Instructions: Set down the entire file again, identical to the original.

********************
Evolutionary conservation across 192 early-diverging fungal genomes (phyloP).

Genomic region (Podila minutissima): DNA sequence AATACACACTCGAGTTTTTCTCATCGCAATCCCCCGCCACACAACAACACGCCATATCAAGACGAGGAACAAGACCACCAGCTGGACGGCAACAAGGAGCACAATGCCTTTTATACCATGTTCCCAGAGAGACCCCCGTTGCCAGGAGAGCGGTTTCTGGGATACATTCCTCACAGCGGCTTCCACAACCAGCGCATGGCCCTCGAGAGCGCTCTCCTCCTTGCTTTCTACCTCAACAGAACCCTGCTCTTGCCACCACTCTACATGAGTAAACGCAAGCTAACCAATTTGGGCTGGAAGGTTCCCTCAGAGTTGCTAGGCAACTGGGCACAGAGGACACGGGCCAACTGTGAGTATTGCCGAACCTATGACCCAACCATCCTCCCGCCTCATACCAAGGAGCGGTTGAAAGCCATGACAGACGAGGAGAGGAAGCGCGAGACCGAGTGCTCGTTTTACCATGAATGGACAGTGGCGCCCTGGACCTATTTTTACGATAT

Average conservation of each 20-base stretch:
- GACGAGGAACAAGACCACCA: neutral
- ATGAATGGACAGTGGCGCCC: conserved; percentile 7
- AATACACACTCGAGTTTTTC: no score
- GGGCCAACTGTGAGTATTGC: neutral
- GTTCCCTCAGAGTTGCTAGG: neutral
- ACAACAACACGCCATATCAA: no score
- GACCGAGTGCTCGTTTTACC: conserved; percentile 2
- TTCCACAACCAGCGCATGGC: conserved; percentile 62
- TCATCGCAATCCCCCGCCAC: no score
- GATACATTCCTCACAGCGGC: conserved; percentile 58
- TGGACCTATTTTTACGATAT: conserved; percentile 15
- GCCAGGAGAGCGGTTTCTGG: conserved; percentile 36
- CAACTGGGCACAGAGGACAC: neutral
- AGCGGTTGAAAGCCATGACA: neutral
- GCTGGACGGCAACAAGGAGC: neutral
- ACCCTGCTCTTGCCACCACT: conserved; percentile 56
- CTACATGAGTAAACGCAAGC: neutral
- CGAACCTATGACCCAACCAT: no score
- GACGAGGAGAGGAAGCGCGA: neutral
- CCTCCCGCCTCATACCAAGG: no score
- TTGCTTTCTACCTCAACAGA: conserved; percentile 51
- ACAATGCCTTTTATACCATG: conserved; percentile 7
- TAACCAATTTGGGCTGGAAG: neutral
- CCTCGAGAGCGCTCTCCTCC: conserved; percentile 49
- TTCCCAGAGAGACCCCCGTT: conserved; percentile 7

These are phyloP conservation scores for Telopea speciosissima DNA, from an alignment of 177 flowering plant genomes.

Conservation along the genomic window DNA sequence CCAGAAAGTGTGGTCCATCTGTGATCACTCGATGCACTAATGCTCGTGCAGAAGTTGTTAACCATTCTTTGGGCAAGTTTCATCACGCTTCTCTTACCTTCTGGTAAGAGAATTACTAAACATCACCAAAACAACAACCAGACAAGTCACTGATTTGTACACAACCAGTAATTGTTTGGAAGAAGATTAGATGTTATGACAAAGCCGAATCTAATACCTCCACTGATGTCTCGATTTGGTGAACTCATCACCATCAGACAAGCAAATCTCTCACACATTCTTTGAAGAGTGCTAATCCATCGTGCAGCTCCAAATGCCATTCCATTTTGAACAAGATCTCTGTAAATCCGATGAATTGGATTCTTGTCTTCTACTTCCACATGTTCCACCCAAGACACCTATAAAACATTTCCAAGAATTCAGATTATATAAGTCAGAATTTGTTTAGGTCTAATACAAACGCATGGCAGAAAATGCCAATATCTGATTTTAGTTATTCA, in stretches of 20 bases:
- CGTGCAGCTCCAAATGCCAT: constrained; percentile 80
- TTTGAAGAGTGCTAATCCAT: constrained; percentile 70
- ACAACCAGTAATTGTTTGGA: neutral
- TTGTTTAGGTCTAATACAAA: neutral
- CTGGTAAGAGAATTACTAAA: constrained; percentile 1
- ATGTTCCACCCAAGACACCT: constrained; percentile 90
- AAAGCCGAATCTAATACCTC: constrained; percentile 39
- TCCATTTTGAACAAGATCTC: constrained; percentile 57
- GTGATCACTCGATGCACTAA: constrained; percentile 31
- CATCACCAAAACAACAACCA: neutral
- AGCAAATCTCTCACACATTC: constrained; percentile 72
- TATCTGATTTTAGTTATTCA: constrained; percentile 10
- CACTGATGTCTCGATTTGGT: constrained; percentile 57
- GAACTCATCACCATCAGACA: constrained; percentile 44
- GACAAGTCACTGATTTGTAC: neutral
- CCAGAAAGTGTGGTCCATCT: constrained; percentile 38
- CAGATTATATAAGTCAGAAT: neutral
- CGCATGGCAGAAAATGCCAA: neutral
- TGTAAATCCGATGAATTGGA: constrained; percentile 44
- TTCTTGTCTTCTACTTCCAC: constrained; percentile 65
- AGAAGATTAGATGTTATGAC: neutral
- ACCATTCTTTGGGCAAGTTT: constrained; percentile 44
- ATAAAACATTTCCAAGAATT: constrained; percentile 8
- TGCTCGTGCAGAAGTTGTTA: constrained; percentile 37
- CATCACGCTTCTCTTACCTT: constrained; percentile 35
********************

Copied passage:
Evolutionary conservation across 192 early-diverging fungal genomes (phyloP).

Genomic region (Podila minutissima): DNA sequence AATACACACTCGAGTTTTTCTCATCGCAATCCCCCGCCACACAACAACACGCCATATCAAGACGAGGAACAAGACCACCAGCTGGACGGCAACAAGGAGCACAATGCCTTTTATACCATGTTCCCAGAGAGACCCCCGTTGCCAGGAGAGCGGTTTCTGGGATACATTCCTCACAGCGGCTTCCACAACCAGCGCATGGCCCTCGAGAGCGCTCTCCTCCTTGCTTTCTACCTCAACAGAACCCTGCTCTTGCCACCACTCTACATGAGTAAACGCAAGCTAACCAATTTGGGCTGGAAGGTTCCCTCAGAGTTGCTAGGCAACTGGGCACAGAGGACACGGGCCAACTGTGAGTATTGCCGAACCTATGACCCAACCATCCTCCCGCCTCATACCAAGGAGCGGTTGAAAGCCATGACAGACGAGGAGAGGAAGCGCGAGACCGAGTGCTCGTTTTACCATGAATGGACAGTGGCGCCCTGGACCTATTTTTACGATAT

Average conservation of each 20-base stretch:
- GACGAGGAACAAGACCACCA: neutral
- ATGAATGGACAGTGGCGCCC: conserved; percentile 7
- AATACACACTCGAGTTTTTC: no score
- GGGCCAACTGTGAGTATTGC: neutral
- GTTCCCTCAGAGTTGCTAGG: neutral
- ACAACAACACGCCATATCAA: no score
- GACCGAGTGCTCGTTTTACC: conserved; percentile 2
- TTCCACAACCAGCGCATGGC: conserved; percentile 62
- TCATCGCAATCCCCCGCCAC: no score
- GATACATTCCTCACAGCGGC: conserved; percentile 58
- TGGACCTATTTTTACGATAT: conserved; percentile 15
- GCCAGGAGAGCGGTTTCTGG: conserved; percentile 36
- CAACTGGGCACAGAGGACAC: neutral
- AGCGGTTGAAAGCCATGACA: neutral
- GCTGGACGGCAACAAGGAGC: neutral
- ACCCTGCTCTTGCCACCACT: conserved; percentile 56
- CTACATGAGTAAACGCAAGC: neutral
- CGAACCTATGACCCAACCAT: no score
- GACGAGGAGAGGAAGCGCGA: neutral
- CCTCCCGCCTCATACCAAGG: no score
- TTGCTTTCTACCTCAACAGA: conserved; percentile 51
- ACAATGCCTTTTATACCATG: conserved; percentile 7
- TAACCAATTTGGGCTGGAAG: neutral
- CCTCGAGAGCGCTCTCCTCC: conserved; percentile 49
- TTCCCAGAGAGACCCCCGTT: conserved; percentile 7

These are phyloP conservation scores for Telopea speciosissima DNA, from an alignment of 177 flowering plant genomes.

Conservation along the genomic window DNA sequence CCAGAAAGTGTGGTCCATCTGTGATCACTCGATGCACTAATGCTCGTGCAGAAGTTGTTAACCATTCTTTGGGCAAGTTTCATCACGCTTCTCTTACCTTCTGGTAAGAGAATTACTAAACATCACCAAAACAACAACCAGACAAGTCACTGATTTGTACACAACCAGTAATTGTTTGGAAGAAGATTAGATGTTATGACAAAGCCGAATCTAATACCTCCACTGATGTCTCGATTTGGTGAACTCATCACCATCAGACAAGCAAATCTCTCACACATTCTTTGAAGAGTGCTAATCCATCGTGCAGCTCCAAATGCCATTCCATTTTGAACAAGATCTCTGTAAATCCGATGAATTGGATTCTTGTCTTCTACTTCCACATGTTCCACCCAAGACACCTATAAAACATTTCCAAGAATTCAGATTATATAAGTCAGAATTTGTTTAGGTCTAATACAAACGCATGGCAGAAAATGCCAATATCTGATTTTAGTTATTCA, in stretches of 20 bases:
- CGTGCAGCTCCAAATGCCAT: constrained; percentile 80
- TTTGAAGAGTGCTAATCCAT: constrained; percentile 70
- ACAACCAGTAATTGTTTGGA: neutral
- TTGTTTAGGTCTAATACAAA: neutral
- CTGGTAAGAGAATTACTAAA: constrained; percentile 1
- ATGTTCCACCCAAGACACCT: constrained; percentile 90
- AAAGCCGAATCTAATACCTC: constrained; percentile 39
- TCCATTTTGAACAAGATCTC: constrained; percentile 57
- GTGATCACTCGATGCACTAA: constrained; percentile 31
- CATCACCAAAACAACAACCA: neutral
- AGCAAATCTCTCACACATTC: constrained; percentile 72
- TATCTGATTTTAGTTATTCA: constrained; percentile 10
- CACTGATGTCTCGATTTGGT: constrained; percentile 57
- GAACTCATCACCATCAGACA: constrained; percentile 44
- GACAAGTCACTGATTTGTAC: neutral
- CCAGAAAGTGTGGTCCATCT: constrained; percentile 38
- CAGATTATATAAGTCAGAAT: neutral
- CGCATGGCAGAAAATGCCAA: neutral
- TGTAAATCCGATGAATTGGA: constrained; percentile 44
- TTCTTGTCTTCTACTTCCAC: constrained; percentile 65
- AGAAGATTAGATGTTATGAC: neutral
- ACCATTCTTTGGGCAAGTTT: constrained; percentile 44
- ATAAAACATTTCCAAGAATT: constrained; percentile 8
- TGCTCGTGCAGAAGTTGTTA: constrained; percentile 37
- CATCACGCTTCTCTTACCTT: constrained; percentile 35